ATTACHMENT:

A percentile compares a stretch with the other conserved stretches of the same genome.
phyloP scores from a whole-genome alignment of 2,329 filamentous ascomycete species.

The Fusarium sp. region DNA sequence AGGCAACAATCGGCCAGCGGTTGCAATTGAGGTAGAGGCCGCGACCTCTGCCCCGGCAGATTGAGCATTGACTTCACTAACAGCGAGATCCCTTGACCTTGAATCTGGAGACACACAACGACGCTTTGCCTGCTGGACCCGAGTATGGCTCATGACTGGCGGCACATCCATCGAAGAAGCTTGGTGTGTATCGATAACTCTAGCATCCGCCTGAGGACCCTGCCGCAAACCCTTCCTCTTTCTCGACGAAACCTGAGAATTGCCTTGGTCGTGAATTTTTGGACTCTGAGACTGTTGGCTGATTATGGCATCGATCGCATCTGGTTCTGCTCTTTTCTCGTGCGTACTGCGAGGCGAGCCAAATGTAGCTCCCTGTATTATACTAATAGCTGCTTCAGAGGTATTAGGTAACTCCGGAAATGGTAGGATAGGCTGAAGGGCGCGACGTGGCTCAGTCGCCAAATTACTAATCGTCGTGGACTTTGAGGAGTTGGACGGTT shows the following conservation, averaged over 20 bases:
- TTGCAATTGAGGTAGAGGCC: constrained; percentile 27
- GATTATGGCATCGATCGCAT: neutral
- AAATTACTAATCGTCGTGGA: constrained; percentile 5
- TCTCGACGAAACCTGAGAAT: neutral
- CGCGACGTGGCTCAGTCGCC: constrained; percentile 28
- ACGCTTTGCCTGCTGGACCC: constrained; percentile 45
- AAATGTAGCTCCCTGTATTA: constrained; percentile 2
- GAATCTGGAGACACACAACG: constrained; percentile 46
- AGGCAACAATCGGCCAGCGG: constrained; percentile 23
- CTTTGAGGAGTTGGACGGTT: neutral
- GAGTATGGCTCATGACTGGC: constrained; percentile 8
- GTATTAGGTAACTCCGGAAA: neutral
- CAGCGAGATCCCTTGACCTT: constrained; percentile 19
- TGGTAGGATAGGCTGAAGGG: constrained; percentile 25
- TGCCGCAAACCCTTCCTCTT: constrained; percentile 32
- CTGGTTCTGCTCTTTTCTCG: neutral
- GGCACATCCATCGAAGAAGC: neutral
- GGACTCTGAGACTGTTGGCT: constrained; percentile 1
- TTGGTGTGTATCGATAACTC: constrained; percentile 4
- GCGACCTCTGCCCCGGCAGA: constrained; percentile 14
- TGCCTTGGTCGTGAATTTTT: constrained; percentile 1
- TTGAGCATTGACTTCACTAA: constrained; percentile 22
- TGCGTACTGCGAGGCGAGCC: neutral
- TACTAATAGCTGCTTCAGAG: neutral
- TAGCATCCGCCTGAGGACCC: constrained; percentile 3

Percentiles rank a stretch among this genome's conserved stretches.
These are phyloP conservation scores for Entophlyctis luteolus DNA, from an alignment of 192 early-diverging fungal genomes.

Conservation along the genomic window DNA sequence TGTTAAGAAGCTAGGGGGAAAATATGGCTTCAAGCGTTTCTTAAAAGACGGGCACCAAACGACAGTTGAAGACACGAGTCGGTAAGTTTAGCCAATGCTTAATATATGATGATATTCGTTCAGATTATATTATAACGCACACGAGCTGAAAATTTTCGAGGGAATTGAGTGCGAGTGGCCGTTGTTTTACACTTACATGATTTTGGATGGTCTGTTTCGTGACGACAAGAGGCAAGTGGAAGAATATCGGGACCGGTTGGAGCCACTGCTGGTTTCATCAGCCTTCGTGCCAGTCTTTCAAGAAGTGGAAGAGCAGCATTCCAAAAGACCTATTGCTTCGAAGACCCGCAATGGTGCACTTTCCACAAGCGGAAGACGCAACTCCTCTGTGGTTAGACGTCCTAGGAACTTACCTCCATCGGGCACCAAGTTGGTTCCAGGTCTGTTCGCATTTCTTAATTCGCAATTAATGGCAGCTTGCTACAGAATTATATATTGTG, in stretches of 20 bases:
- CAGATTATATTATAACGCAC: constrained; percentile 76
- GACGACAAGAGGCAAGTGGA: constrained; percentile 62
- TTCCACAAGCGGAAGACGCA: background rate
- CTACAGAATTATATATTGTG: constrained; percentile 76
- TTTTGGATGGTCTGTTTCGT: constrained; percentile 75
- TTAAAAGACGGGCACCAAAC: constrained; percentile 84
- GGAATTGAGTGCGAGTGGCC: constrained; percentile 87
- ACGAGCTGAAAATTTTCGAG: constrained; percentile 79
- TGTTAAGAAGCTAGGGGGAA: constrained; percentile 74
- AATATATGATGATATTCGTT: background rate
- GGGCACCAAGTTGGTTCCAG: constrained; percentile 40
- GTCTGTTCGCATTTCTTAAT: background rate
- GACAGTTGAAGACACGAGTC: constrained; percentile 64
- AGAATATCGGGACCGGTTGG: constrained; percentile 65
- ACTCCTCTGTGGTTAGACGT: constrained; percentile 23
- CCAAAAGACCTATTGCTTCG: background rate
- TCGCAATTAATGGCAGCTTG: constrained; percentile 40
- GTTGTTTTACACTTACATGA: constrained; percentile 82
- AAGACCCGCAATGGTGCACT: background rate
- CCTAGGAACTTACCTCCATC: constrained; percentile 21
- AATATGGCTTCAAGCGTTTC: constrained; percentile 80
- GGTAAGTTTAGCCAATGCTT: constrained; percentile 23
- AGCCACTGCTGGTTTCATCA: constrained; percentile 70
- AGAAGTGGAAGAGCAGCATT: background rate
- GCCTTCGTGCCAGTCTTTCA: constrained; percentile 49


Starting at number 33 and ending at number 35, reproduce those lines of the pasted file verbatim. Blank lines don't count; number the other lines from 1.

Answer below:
- GACGACAAGAGGCAAGTGGA: constrained; percentile 62
- TTCCACAAGCGGAAGACGCA: background rate
- CTACAGAATTATATATTGTG: constrained; percentile 76